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Personal property coverage in a homeowners insurance policy, or Coverage C, can protect your belongings in the event of a covered peril like a fire or theft.

Here’s what you need to know about personal property replacement cost coverage:

What is replacement cost coverage on personal property?

Personal property replacement cost coverage is the part of a home insurance policy that pays to repair or replace your personal belongings if a covered event — like a heavy windstorm, fire, or flood — damages or destroys them.

With this type of coverage, your home insurance carrier will reimburse you for the cost of a new item of similar value. Replacement cost coverage doesn’t account for depreciation. No matter when you purchased the belonging, or how much use you got out of it before it was damaged or destroyed, you can get enough money to purchase a new one.

Let’s say you bought a couch five years ago for $3,000, and a fire strikes, causing it to go up in flames. If you have personal property replacement cost coverage, your insurance provider will reimburse you for what it costs to replace your couch, which is likely more than $3,000 today, minus your deductible (the amount you pay out of pocket for a covered claim).

If you need to protect your home and belongings with homeowners insurance, Credible can help. You get quotes from multiple insurers to find a policy that fits your needs.

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Learn More: How Much Does Homeowners Insurance Cost?

Other coverage levels for personal property

Replacement cost isn’t the only type of coverage you can get for personal property. You can also choose one of the following policy types:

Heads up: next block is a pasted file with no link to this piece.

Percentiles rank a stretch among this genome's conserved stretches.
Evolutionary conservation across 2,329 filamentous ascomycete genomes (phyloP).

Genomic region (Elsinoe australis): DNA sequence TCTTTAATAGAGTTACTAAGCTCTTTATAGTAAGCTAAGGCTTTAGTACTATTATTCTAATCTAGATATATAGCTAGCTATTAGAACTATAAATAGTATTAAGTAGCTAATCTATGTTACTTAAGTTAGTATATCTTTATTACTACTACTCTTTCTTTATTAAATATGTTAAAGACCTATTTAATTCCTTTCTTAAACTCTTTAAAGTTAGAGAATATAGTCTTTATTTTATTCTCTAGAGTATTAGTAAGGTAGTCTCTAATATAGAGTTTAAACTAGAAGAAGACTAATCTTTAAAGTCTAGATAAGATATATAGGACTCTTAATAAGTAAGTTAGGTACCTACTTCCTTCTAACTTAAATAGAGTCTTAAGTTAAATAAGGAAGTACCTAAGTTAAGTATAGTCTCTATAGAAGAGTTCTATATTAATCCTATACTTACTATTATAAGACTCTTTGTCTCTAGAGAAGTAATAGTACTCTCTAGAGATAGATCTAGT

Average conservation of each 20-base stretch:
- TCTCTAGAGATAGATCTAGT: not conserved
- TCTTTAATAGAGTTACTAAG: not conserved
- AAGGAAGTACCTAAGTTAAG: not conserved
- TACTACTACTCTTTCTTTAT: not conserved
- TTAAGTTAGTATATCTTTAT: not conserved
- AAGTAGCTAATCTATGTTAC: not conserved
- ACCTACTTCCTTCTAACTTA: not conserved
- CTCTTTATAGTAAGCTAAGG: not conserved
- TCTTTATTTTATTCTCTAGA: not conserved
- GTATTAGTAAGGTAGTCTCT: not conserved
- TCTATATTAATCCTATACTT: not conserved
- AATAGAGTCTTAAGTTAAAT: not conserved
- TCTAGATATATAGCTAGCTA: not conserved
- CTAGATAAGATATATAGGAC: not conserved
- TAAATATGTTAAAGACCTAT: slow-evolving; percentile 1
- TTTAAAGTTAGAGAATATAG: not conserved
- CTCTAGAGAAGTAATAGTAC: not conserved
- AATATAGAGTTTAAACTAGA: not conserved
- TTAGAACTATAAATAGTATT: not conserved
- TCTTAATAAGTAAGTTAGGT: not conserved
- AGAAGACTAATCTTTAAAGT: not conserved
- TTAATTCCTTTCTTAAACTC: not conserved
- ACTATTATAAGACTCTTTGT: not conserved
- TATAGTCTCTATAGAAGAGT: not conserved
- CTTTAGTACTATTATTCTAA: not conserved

• Actual cash value: Actual cash value (ACV) considers the value of your assets at the time of the loss. The payout accounts for depreciation. This means the amount you get from your insurer may or may not pay for the full cost to repair or replace an item. Since most items lose value over time, ACV is often less than what you originally paid. If you purchased a kitchen table for $1,000 several years ago but it’s only worth $700 today, your insurance provider will reimburse you $700.
  • Extended replacement cost: Extended replacement cost helps cover higher rebuilding costs that are outside your control. If your home faces damage after a major disaster and the cost to repair or rebuild it exceeds your dwelling coverage, this add-on, or rider, can increase your dwelling coverage limit by an additional 10% to 50%. It also raises your personal property limit, since personal property coverage is typically 50% of your dwelling coverage in a standard home insurance policy.
  • Guaranteed replacement cost: Guaranteed replacement cost offers coverage for the full cost to replace your home, even if the amount exceeds your policy limits. It’s an extension of standard replacement cost insurance, which will pay for the materials to rebuild your home up to a set limit.